This way of looking at the act is consistent with the advice that the Australian Government Solicitor has been giving to the Murray-Darling Basin Authority for the last couple of years. It is generally consistent with the way the authority is carrying out its functions through the guide. It is also consistent with the advice from the Australian Government Solicitor to the water minister, Minister Burke.

Social and economic considerations are also included in other parts of the act and there are very important parts of the act—for example, the phase-in time for states to comply with the Basin Plan through transitional water resource plans and interim water resource plans—specifically aimed at minimising any negative social and economic impacts. As an example, it is up to 2019 in Victoria to implement those. Similarly, the ability for the authority to include a temporary diversion limit in the plan, which would allow extraction over and above the SDL for an additional five years, is stated in the act specifically to look at minimising social and economic impacts. It should also be noted that the government is not limited by the act in this regard; it can implement any number of plans to assist the transition and to minimise any negative social and economic impacts as well. The authority in some senses is bound by the act, but the government can implement parallel processes to do that.

The last point I want to make is that the Murray-Darling Basin Authority and others have largely focused on the negative social and economic impacts from reducing water extraction and in some cases have failed to fully consider the positive social and economic impacts in their decision making. There seems to be an assumption that economic and social outcomes from setting sustainable diversion limits will be negative, but that is not actually in the act—that assumption does not come from the legislation. The decisions made under the act really need to consider the positive outcomes of sustainable extraction as well as the costs of no action and also, if the lower end of the sustainable diversion limits were chosen, the cost of having a low level of reduction in extraction. Those things are required under the act as well. Thank you.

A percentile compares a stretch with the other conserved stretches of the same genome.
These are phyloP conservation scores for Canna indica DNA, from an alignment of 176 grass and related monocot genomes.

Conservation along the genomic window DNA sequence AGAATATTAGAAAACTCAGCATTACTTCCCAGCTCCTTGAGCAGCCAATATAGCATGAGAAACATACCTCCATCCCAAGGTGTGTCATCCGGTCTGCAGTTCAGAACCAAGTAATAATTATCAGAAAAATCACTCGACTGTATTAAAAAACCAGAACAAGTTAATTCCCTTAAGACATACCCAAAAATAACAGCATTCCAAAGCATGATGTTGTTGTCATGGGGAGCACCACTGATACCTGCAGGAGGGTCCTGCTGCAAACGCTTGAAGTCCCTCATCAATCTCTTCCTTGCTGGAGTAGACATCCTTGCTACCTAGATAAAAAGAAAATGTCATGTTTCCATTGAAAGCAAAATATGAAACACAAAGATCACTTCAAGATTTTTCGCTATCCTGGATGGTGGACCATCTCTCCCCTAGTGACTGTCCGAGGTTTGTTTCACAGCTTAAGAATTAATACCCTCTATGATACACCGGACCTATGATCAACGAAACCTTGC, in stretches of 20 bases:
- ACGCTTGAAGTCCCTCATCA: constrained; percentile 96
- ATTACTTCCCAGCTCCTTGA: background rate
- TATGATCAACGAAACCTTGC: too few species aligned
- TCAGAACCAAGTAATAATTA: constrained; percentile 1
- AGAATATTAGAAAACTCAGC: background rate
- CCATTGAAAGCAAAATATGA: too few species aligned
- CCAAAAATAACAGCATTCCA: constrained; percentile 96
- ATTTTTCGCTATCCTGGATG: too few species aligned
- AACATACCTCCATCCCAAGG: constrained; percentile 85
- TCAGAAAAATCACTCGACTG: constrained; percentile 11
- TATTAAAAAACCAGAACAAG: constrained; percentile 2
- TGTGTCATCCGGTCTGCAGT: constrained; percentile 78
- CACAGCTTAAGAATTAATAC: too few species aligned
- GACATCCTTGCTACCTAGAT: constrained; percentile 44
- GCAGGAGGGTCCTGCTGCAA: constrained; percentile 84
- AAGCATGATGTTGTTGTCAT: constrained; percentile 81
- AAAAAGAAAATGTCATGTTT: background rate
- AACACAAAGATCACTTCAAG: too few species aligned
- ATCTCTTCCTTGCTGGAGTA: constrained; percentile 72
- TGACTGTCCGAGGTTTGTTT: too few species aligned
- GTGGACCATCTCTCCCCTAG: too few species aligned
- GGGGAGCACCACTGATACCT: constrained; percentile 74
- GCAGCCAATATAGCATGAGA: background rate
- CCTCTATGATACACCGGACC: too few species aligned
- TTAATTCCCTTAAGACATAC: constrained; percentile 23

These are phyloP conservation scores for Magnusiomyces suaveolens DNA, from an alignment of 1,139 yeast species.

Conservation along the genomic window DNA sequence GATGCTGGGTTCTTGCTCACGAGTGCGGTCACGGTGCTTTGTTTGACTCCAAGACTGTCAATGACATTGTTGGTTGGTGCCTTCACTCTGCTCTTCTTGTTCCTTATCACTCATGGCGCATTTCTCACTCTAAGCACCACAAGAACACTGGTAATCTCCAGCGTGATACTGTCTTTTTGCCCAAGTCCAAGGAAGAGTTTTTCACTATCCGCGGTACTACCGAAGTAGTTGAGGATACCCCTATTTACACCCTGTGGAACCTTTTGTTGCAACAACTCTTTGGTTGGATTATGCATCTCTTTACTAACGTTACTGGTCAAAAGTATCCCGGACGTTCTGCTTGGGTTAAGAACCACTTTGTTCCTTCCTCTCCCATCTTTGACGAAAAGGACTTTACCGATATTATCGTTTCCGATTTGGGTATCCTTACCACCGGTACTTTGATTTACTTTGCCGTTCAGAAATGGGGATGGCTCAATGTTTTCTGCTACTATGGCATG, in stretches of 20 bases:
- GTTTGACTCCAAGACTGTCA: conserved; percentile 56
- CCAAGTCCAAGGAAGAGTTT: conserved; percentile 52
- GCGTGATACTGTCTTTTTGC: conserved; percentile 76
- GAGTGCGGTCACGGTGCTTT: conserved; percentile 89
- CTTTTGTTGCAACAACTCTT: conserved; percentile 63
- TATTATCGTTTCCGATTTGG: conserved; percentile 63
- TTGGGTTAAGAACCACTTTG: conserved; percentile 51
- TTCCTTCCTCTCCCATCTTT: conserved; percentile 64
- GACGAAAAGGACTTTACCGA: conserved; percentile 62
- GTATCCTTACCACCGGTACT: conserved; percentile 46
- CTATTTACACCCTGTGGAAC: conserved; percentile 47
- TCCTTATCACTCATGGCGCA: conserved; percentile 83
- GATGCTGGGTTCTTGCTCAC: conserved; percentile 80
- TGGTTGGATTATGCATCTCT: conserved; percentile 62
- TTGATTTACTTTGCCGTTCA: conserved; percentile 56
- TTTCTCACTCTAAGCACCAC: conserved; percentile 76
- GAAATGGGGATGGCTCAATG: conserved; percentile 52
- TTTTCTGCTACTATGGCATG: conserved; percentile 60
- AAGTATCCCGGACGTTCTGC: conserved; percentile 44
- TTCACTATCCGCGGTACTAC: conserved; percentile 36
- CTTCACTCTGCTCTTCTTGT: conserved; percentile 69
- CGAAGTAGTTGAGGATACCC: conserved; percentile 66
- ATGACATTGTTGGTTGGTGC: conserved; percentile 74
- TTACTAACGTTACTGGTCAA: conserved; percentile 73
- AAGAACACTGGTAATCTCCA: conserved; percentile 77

CHAIR —Thank you. Mr Gibbons.

Mr GIBBONS —So far we have had people giving evidence and providing advice to the committee about a substantial amount of bureaucratic red tape that actually inhibits the potential for the Murray-Darling Basin achieving the objectives we all want. Some say that if we could have a magic wand that could legislatively change a lot of the differences between water authorities, local government and state and Commonwealth government regulations we could achieve everything we need to achieve. You said you are a lawyer and you have been studying the act. Could you give us some examples of where legislative impediments, which were probably put in place for a good reason historically, now need to be changed so we can achieve our objectives?

Ms Rivers —I am not exactly sure which legislative impediments you are referring to.